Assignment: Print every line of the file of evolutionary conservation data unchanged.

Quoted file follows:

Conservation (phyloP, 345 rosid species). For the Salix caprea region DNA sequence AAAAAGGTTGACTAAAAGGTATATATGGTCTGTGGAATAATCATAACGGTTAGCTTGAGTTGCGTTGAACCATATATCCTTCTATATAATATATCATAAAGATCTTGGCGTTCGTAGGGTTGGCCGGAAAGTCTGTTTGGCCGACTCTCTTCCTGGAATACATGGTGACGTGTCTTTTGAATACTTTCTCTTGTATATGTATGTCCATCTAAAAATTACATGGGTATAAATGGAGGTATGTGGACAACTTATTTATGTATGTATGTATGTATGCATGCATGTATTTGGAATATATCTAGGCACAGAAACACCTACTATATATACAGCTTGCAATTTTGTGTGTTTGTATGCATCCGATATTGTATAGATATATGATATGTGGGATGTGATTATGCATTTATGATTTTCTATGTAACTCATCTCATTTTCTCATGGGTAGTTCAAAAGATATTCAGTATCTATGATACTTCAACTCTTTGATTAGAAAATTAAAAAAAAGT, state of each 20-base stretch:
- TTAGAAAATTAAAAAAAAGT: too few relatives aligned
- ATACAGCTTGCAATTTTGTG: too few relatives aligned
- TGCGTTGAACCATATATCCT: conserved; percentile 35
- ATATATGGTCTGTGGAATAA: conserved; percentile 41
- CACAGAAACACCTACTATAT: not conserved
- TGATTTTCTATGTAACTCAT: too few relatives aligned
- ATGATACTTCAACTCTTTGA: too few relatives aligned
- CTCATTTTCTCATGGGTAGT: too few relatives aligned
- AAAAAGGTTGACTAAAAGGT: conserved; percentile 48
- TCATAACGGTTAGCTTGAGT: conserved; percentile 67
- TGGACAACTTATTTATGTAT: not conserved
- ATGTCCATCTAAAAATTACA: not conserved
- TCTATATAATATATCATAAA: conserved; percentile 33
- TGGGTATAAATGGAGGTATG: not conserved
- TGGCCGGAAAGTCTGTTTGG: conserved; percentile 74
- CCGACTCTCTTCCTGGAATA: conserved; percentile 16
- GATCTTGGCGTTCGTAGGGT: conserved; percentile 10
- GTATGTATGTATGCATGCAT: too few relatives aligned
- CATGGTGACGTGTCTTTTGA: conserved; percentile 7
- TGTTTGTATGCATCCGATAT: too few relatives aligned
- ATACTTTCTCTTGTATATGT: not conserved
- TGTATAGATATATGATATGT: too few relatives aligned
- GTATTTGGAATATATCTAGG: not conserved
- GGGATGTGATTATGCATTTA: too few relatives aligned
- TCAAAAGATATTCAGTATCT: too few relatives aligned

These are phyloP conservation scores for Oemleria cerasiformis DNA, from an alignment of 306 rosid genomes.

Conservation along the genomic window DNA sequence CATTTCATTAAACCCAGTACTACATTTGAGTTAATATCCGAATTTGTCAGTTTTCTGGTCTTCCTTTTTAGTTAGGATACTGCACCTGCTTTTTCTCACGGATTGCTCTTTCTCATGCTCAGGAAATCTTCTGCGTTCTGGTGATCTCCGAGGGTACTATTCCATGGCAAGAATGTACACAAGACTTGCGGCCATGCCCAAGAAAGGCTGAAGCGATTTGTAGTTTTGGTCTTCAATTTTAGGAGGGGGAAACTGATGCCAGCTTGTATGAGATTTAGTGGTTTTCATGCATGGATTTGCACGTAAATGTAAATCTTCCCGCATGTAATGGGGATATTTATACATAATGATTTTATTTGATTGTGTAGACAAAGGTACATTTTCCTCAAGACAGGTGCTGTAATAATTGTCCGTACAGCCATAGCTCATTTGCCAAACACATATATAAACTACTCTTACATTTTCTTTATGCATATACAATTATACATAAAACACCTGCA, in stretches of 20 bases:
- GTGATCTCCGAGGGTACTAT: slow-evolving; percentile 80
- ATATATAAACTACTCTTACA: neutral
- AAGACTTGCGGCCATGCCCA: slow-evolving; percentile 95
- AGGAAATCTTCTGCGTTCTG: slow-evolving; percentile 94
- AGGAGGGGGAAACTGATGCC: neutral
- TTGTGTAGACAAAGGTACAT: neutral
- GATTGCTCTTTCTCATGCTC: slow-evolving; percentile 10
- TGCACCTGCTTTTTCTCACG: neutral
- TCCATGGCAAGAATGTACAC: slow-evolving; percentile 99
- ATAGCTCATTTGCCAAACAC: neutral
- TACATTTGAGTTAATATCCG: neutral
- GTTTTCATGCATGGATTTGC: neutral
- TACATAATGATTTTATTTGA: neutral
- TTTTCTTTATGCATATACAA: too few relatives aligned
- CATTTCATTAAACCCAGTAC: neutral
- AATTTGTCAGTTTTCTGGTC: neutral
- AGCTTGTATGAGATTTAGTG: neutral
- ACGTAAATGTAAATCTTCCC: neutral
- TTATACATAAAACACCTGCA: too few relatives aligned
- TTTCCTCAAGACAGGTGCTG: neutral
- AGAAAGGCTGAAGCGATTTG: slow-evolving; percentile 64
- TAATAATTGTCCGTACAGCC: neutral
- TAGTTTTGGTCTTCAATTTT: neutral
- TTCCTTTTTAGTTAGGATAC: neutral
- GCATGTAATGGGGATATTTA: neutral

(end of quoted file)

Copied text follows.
Conservation (phyloP, 345 rosid species). For the Salix caprea region DNA sequence AAAAAGGTTGACTAAAAGGTATATATGGTCTGTGGAATAATCATAACGGTTAGCTTGAGTTGCGTTGAACCATATATCCTTCTATATAATATATCATAAAGATCTTGGCGTTCGTAGGGTTGGCCGGAAAGTCTGTTTGGCCGACTCTCTTCCTGGAATACATGGTGACGTGTCTTTTGAATACTTTCTCTTGTATATGTATGTCCATCTAAAAATTACATGGGTATAAATGGAGGTATGTGGACAACTTATTTATGTATGTATGTATGTATGCATGCATGTATTTGGAATATATCTAGGCACAGAAACACCTACTATATATACAGCTTGCAATTTTGTGTGTTTGTATGCATCCGATATTGTATAGATATATGATATGTGGGATGTGATTATGCATTTATGATTTTCTATGTAACTCATCTCATTTTCTCATGGGTAGTTCAAAAGATATTCAGTATCTATGATACTTCAACTCTTTGATTAGAAAATTAAAAAAAAGT, state of each 20-base stretch:
- TTAGAAAATTAAAAAAAAGT: too few relatives aligned
- ATACAGCTTGCAATTTTGTG: too few relatives aligned
- TGCGTTGAACCATATATCCT: conserved; percentile 35
- ATATATGGTCTGTGGAATAA: conserved; percentile 41
- CACAGAAACACCTACTATAT: not conserved
- TGATTTTCTATGTAACTCAT: too few relatives aligned
- ATGATACTTCAACTCTTTGA: too few relatives aligned
- CTCATTTTCTCATGGGTAGT: too few relatives aligned
- AAAAAGGTTGACTAAAAGGT: conserved; percentile 48
- TCATAACGGTTAGCTTGAGT: conserved; percentile 67
- TGGACAACTTATTTATGTAT: not conserved
- ATGTCCATCTAAAAATTACA: not conserved
- TCTATATAATATATCATAAA: conserved; percentile 33
- TGGGTATAAATGGAGGTATG: not conserved
- TGGCCGGAAAGTCTGTTTGG: conserved; percentile 74
- CCGACTCTCTTCCTGGAATA: conserved; percentile 16
- GATCTTGGCGTTCGTAGGGT: conserved; percentile 10
- GTATGTATGTATGCATGCAT: too few relatives aligned
- CATGGTGACGTGTCTTTTGA: conserved; percentile 7
- TGTTTGTATGCATCCGATAT: too few relatives aligned
- ATACTTTCTCTTGTATATGT: not conserved
- TGTATAGATATATGATATGT: too few relatives aligned
- GTATTTGGAATATATCTAGG: not conserved
- GGGATGTGATTATGCATTTA: too few relatives aligned
- TCAAAAGATATTCAGTATCT: too few relatives aligned

These are phyloP conservation scores for Oemleria cerasiformis DNA, from an alignment of 306 rosid genomes.

Conservation along the genomic window DNA sequence CATTTCATTAAACCCAGTACTACATTTGAGTTAATATCCGAATTTGTCAGTTTTCTGGTCTTCCTTTTTAGTTAGGATACTGCACCTGCTTTTTCTCACGGATTGCTCTTTCTCATGCTCAGGAAATCTTCTGCGTTCTGGTGATCTCCGAGGGTACTATTCCATGGCAAGAATGTACACAAGACTTGCGGCCATGCCCAAGAAAGGCTGAAGCGATTTGTAGTTTTGGTCTTCAATTTTAGGAGGGGGAAACTGATGCCAGCTTGTATGAGATTTAGTGGTTTTCATGCATGGATTTGCACGTAAATGTAAATCTTCCCGCATGTAATGGGGATATTTATACATAATGATTTTATTTGATTGTGTAGACAAAGGTACATTTTCCTCAAGACAGGTGCTGTAATAATTGTCCGTACAGCCATAGCTCATTTGCCAAACACATATATAAACTACTCTTACATTTTCTTTATGCATATACAATTATACATAAAACACCTGCA, in stretches of 20 bases:
- GTGATCTCCGAGGGTACTAT: slow-evolving; percentile 80
- ATATATAAACTACTCTTACA: neutral
- AAGACTTGCGGCCATGCCCA: slow-evolving; percentile 95
- AGGAAATCTTCTGCGTTCTG: slow-evolving; percentile 94
- AGGAGGGGGAAACTGATGCC: neutral
- TTGTGTAGACAAAGGTACAT: neutral
- GATTGCTCTTTCTCATGCTC: slow-evolving; percentile 10
- TGCACCTGCTTTTTCTCACG: neutral
- TCCATGGCAAGAATGTACAC: slow-evolving; percentile 99
- ATAGCTCATTTGCCAAACAC: neutral
- TACATTTGAGTTAATATCCG: neutral
- GTTTTCATGCATGGATTTGC: neutral
- TACATAATGATTTTATTTGA: neutral
- TTTTCTTTATGCATATACAA: too few relatives aligned
- CATTTCATTAAACCCAGTAC: neutral
- AATTTGTCAGTTTTCTGGTC: neutral
- AGCTTGTATGAGATTTAGTG: neutral
- ACGTAAATGTAAATCTTCCC: neutral
- TTATACATAAAACACCTGCA: too few relatives aligned
- TTTCCTCAAGACAGGTGCTG: neutral
- AGAAAGGCTGAAGCGATTTG: slow-evolving; percentile 64
- TAATAATTGTCCGTACAGCC: neutral
- TAGTTTTGGTCTTCAATTTT: neutral
- TTCCTTTTTAGTTAGGATAC: neutral
- GCATGTAATGGGGATATTTA: neutral